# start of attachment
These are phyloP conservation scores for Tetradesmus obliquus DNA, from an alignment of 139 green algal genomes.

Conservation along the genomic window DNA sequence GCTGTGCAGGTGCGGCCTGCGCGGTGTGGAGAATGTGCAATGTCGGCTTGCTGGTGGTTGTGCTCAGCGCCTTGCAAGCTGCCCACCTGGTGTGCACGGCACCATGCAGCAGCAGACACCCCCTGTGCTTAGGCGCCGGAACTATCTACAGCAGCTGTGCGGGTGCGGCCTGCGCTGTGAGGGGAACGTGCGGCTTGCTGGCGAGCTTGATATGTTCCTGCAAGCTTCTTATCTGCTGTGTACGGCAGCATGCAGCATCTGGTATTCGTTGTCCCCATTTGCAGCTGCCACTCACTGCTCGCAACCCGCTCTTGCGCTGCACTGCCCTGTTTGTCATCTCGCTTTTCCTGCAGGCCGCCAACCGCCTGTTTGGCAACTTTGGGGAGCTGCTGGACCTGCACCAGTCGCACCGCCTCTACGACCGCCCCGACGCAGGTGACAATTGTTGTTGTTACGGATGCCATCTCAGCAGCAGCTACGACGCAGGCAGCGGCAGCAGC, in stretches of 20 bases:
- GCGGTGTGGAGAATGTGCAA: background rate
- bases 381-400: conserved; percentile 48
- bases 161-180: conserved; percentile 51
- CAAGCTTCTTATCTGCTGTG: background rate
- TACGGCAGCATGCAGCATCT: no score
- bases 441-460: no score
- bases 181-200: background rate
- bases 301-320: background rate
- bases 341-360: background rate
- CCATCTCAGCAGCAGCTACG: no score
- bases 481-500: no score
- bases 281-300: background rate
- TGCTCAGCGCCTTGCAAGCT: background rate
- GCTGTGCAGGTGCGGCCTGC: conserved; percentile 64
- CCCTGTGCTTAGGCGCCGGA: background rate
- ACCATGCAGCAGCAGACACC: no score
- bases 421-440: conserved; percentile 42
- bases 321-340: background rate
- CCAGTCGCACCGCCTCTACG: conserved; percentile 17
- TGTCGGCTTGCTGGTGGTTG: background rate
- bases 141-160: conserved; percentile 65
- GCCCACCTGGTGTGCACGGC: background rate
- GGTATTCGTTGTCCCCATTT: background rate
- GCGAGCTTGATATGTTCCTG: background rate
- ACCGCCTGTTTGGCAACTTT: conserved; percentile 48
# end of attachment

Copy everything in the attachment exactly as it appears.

These are phyloP conservation scores for Tetradesmus obliquus DNA, from an alignment of 139 green algal genomes.

Conservation along the genomic window DNA sequence GCTGTGCAGGTGCGGCCTGCGCGGTGTGGAGAATGTGCAATGTCGGCTTGCTGGTGGTTGTGCTCAGCGCCTTGCAAGCTGCCCACCTGGTGTGCACGGCACCATGCAGCAGCAGACACCCCCTGTGCTTAGGCGCCGGAACTATCTACAGCAGCTGTGCGGGTGCGGCCTGCGCTGTGAGGGGAACGTGCGGCTTGCTGGCGAGCTTGATATGTTCCTGCAAGCTTCTTATCTGCTGTGTACGGCAGCATGCAGCATCTGGTATTCGTTGTCCCCATTTGCAGCTGCCACTCACTGCTCGCAACCCGCTCTTGCGCTGCACTGCCCTGTTTGTCATCTCGCTTTTCCTGCAGGCCGCCAACCGCCTGTTTGGCAACTTTGGGGAGCTGCTGGACCTGCACCAGTCGCACCGCCTCTACGACCGCCCCGACGCAGGTGACAATTGTTGTTGTTACGGATGCCATCTCAGCAGCAGCTACGACGCAGGCAGCGGCAGCAGC, in stretches of 20 bases:
- GCGGTGTGGAGAATGTGCAA: background rate
- bases 381-400: conserved; percentile 48
- bases 161-180: conserved; percentile 51
- CAAGCTTCTTATCTGCTGTG: background rate
- TACGGCAGCATGCAGCATCT: no score
- bases 441-460: no score
- bases 181-200: background rate
- bases 301-320: background rate
- bases 341-360: background rate
- CCATCTCAGCAGCAGCTACG: no score
- bases 481-500: no score
- bases 281-300: background rate
- TGCTCAGCGCCTTGCAAGCT: background rate
- GCTGTGCAGGTGCGGCCTGC: conserved; percentile 64
- CCCTGTGCTTAGGCGCCGGA: background rate
- ACCATGCAGCAGCAGACACC: no score
- bases 421-440: conserved; percentile 42
- bases 321-340: background rate
- CCAGTCGCACCGCCTCTACG: conserved; percentile 17
- TGTCGGCTTGCTGGTGGTTG: background rate
- bases 141-160: conserved; percentile 65
- GCCCACCTGGTGTGCACGGC: background rate
- GGTATTCGTTGTCCCCATTT: background rate
- GCGAGCTTGATATGTTCCTG: background rate
- ACCGCCTGTTTGGCAACTTT: conserved; percentile 48